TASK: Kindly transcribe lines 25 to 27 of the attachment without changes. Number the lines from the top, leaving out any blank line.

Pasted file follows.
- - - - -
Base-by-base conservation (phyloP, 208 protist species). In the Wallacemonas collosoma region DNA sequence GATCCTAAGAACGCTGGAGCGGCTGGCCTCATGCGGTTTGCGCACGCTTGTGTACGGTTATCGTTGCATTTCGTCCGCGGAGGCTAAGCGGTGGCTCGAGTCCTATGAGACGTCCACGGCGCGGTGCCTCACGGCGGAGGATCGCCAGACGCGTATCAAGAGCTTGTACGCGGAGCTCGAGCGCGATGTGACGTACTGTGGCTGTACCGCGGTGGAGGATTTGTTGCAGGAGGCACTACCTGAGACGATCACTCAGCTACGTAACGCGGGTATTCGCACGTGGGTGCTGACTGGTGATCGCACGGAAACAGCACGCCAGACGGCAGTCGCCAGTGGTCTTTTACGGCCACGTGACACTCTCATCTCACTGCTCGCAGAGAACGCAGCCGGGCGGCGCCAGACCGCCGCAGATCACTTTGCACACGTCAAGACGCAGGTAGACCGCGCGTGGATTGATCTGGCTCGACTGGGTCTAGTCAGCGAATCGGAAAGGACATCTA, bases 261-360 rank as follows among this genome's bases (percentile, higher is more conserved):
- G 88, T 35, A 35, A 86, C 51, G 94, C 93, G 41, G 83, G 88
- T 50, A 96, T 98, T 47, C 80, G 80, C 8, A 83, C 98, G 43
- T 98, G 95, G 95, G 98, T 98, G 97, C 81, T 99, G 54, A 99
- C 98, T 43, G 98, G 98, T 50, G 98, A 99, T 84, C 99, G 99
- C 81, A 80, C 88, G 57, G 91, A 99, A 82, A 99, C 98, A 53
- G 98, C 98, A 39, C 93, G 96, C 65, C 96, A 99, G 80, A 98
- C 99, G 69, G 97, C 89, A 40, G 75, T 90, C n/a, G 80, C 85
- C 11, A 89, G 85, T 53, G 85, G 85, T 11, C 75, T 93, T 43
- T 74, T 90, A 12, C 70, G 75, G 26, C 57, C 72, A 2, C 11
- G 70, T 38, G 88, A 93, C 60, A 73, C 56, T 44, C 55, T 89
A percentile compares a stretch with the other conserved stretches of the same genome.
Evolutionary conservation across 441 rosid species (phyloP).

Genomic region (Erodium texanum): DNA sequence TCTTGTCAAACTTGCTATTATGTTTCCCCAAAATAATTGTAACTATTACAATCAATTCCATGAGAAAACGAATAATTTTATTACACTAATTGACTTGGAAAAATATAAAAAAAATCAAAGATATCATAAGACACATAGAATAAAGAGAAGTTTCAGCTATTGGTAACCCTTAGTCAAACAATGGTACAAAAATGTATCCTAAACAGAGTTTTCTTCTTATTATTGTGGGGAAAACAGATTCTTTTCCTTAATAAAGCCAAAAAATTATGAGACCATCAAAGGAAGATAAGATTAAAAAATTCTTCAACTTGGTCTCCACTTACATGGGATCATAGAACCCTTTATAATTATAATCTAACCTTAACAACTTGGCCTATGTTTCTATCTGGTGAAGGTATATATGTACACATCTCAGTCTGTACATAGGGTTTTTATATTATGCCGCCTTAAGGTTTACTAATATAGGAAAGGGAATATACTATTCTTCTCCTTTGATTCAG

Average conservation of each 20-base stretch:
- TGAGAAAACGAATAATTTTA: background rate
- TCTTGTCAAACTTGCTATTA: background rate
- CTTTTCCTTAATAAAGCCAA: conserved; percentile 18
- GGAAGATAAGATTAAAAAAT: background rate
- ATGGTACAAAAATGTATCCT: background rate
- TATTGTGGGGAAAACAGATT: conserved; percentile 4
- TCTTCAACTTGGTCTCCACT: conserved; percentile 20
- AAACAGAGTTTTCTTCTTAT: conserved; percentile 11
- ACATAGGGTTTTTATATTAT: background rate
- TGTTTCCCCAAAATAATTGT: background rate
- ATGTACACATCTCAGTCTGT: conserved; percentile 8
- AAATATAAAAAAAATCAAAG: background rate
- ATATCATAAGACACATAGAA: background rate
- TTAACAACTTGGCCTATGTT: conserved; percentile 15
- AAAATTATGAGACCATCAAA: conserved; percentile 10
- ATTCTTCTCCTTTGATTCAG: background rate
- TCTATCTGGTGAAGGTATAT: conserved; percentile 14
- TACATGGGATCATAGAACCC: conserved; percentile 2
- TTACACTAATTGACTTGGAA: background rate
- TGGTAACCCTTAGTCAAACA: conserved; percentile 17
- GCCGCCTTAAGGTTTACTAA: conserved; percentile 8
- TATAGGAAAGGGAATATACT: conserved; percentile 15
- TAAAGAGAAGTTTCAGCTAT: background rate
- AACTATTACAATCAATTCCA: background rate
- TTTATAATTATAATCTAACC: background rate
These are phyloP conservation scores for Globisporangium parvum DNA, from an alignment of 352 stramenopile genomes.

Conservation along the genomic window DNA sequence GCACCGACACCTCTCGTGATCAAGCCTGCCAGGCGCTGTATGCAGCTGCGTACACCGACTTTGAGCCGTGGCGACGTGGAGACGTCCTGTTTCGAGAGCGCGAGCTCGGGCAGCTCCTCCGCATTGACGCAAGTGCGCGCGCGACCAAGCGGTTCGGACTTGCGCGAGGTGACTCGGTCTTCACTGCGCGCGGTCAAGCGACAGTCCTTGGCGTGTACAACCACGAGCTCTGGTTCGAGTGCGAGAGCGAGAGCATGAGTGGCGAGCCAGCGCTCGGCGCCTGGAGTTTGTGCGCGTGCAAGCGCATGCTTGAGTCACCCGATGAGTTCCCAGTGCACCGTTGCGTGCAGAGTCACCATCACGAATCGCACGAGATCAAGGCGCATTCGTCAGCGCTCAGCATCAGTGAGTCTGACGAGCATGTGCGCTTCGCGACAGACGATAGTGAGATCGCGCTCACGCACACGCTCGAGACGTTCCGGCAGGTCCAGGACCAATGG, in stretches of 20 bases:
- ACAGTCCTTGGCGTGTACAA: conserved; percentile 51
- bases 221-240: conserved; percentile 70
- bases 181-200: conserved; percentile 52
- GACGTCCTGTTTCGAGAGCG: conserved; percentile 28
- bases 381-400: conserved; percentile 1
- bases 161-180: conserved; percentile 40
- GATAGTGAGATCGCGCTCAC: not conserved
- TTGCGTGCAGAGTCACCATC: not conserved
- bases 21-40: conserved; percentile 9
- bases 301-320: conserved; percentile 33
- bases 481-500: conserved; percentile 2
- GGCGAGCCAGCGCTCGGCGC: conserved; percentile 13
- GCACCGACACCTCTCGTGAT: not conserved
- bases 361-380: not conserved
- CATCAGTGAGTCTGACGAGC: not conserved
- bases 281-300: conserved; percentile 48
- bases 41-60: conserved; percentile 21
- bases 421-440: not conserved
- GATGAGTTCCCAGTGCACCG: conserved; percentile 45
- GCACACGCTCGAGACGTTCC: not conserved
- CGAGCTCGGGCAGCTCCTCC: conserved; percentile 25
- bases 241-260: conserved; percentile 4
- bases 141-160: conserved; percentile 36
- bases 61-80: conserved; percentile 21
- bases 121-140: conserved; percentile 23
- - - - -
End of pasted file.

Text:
- TGTTTCCCCAAAATAATTGT: background rate
- ATGTACACATCTCAGTCTGT: conserved; percentile 8
- AAATATAAAAAAAATCAAAG: background rate